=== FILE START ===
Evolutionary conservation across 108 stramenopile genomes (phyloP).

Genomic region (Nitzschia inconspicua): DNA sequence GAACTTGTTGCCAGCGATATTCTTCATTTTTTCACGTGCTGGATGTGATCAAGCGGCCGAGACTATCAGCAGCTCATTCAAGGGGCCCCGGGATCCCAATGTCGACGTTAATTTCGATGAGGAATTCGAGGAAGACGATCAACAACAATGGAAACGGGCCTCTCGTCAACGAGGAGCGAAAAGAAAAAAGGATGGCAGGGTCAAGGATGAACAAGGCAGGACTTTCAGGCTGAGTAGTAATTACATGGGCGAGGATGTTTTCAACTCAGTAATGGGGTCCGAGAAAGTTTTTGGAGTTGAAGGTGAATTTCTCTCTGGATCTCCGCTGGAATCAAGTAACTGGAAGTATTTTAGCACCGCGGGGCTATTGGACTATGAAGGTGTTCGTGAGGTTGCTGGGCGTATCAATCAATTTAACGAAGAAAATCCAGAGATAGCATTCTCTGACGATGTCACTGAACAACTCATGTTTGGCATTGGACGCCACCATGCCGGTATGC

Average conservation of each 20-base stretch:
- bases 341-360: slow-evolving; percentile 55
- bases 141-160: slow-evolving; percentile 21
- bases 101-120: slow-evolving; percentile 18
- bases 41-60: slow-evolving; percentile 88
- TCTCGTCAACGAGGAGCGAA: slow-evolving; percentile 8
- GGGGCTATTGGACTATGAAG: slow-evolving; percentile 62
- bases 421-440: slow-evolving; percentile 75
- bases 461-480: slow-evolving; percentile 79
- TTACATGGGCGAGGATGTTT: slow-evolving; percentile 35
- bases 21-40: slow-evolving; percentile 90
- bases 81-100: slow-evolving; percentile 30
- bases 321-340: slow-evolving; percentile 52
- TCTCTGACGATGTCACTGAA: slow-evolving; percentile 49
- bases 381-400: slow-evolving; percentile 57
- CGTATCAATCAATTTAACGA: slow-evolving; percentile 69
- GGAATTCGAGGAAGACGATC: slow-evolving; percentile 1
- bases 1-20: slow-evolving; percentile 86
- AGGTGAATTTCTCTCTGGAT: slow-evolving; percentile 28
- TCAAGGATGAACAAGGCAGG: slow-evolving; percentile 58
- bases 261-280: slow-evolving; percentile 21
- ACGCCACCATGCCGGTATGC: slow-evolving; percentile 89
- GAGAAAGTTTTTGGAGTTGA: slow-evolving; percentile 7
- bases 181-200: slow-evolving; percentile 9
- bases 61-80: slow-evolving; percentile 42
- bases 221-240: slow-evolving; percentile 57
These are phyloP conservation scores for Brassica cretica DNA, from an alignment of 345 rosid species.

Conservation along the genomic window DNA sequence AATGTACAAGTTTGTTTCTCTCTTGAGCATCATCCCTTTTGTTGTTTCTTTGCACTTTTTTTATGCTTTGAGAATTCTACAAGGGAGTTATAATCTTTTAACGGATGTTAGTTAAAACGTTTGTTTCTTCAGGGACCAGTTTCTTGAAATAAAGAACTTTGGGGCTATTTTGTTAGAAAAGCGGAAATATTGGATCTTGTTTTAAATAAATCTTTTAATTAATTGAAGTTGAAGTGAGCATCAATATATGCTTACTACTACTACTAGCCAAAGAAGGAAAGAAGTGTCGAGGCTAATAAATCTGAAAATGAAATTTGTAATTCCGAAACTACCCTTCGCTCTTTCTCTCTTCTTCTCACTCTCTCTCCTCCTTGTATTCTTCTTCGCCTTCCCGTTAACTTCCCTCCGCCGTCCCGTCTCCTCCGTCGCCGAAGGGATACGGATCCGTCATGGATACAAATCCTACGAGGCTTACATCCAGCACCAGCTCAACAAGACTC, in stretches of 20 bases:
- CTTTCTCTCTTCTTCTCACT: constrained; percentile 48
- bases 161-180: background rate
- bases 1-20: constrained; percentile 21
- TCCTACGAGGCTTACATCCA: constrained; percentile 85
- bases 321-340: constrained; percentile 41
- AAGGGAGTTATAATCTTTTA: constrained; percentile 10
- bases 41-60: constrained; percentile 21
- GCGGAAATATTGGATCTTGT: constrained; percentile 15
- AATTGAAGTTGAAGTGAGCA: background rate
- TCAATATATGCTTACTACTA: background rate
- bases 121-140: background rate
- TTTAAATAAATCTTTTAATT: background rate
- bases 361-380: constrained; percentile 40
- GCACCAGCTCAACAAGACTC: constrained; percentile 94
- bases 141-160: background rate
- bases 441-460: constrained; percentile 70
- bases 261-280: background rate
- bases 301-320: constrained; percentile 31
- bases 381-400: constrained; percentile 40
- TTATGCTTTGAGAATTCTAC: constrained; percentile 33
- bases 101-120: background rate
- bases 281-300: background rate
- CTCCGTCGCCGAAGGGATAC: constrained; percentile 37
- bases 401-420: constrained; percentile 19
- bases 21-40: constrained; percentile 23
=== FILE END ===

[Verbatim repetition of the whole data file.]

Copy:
Evolutionary conservation across 108 stramenopile genomes (phyloP).

Genomic region (Nitzschia inconspicua): DNA sequence GAACTTGTTGCCAGCGATATTCTTCATTTTTTCACGTGCTGGATGTGATCAAGCGGCCGAGACTATCAGCAGCTCATTCAAGGGGCCCCGGGATCCCAATGTCGACGTTAATTTCGATGAGGAATTCGAGGAAGACGATCAACAACAATGGAAACGGGCCTCTCGTCAACGAGGAGCGAAAAGAAAAAAGGATGGCAGGGTCAAGGATGAACAAGGCAGGACTTTCAGGCTGAGTAGTAATTACATGGGCGAGGATGTTTTCAACTCAGTAATGGGGTCCGAGAAAGTTTTTGGAGTTGAAGGTGAATTTCTCTCTGGATCTCCGCTGGAATCAAGTAACTGGAAGTATTTTAGCACCGCGGGGCTATTGGACTATGAAGGTGTTCGTGAGGTTGCTGGGCGTATCAATCAATTTAACGAAGAAAATCCAGAGATAGCATTCTCTGACGATGTCACTGAACAACTCATGTTTGGCATTGGACGCCACCATGCCGGTATGC

Average conservation of each 20-base stretch:
- bases 341-360: slow-evolving; percentile 55
- bases 141-160: slow-evolving; percentile 21
- bases 101-120: slow-evolving; percentile 18
- bases 41-60: slow-evolving; percentile 88
- TCTCGTCAACGAGGAGCGAA: slow-evolving; percentile 8
- GGGGCTATTGGACTATGAAG: slow-evolving; percentile 62
- bases 421-440: slow-evolving; percentile 75
- bases 461-480: slow-evolving; percentile 79
- TTACATGGGCGAGGATGTTT: slow-evolving; percentile 35
- bases 21-40: slow-evolving; percentile 90
- bases 81-100: slow-evolving; percentile 30
- bases 321-340: slow-evolving; percentile 52
- TCTCTGACGATGTCACTGAA: slow-evolving; percentile 49
- bases 381-400: slow-evolving; percentile 57
- CGTATCAATCAATTTAACGA: slow-evolving; percentile 69
- GGAATTCGAGGAAGACGATC: slow-evolving; percentile 1
- bases 1-20: slow-evolving; percentile 86
- AGGTGAATTTCTCTCTGGAT: slow-evolving; percentile 28
- TCAAGGATGAACAAGGCAGG: slow-evolving; percentile 58
- bases 261-280: slow-evolving; percentile 21
- ACGCCACCATGCCGGTATGC: slow-evolving; percentile 89
- GAGAAAGTTTTTGGAGTTGA: slow-evolving; percentile 7
- bases 181-200: slow-evolving; percentile 9
- bases 61-80: slow-evolving; percentile 42
- bases 221-240: slow-evolving; percentile 57
These are phyloP conservation scores for Brassica cretica DNA, from an alignment of 345 rosid species.

Conservation along the genomic window DNA sequence AATGTACAAGTTTGTTTCTCTCTTGAGCATCATCCCTTTTGTTGTTTCTTTGCACTTTTTTTATGCTTTGAGAATTCTACAAGGGAGTTATAATCTTTTAACGGATGTTAGTTAAAACGTTTGTTTCTTCAGGGACCAGTTTCTTGAAATAAAGAACTTTGGGGCTATTTTGTTAGAAAAGCGGAAATATTGGATCTTGTTTTAAATAAATCTTTTAATTAATTGAAGTTGAAGTGAGCATCAATATATGCTTACTACTACTACTAGCCAAAGAAGGAAAGAAGTGTCGAGGCTAATAAATCTGAAAATGAAATTTGTAATTCCGAAACTACCCTTCGCTCTTTCTCTCTTCTTCTCACTCTCTCTCCTCCTTGTATTCTTCTTCGCCTTCCCGTTAACTTCCCTCCGCCGTCCCGTCTCCTCCGTCGCCGAAGGGATACGGATCCGTCATGGATACAAATCCTACGAGGCTTACATCCAGCACCAGCTCAACAAGACTC, in stretches of 20 bases:
- CTTTCTCTCTTCTTCTCACT: constrained; percentile 48
- bases 161-180: background rate
- bases 1-20: constrained; percentile 21
- TCCTACGAGGCTTACATCCA: constrained; percentile 85
- bases 321-340: constrained; percentile 41
- AAGGGAGTTATAATCTTTTA: constrained; percentile 10
- bases 41-60: constrained; percentile 21
- GCGGAAATATTGGATCTTGT: constrained; percentile 15
- AATTGAAGTTGAAGTGAGCA: background rate
- TCAATATATGCTTACTACTA: background rate
- bases 121-140: background rate
- TTTAAATAAATCTTTTAATT: background rate
- bases 361-380: constrained; percentile 40
- GCACCAGCTCAACAAGACTC: constrained; percentile 94
- bases 141-160: background rate
- bases 441-460: constrained; percentile 70
- bases 261-280: background rate
- bases 301-320: constrained; percentile 31
- bases 381-400: constrained; percentile 40
- TTATGCTTTGAGAATTCTAC: constrained; percentile 33
- bases 101-120: background rate
- bases 281-300: background rate
- CTCCGTCGCCGAAGGGATAC: constrained; percentile 37
- bases 401-420: constrained; percentile 19
- bases 21-40: constrained; percentile 23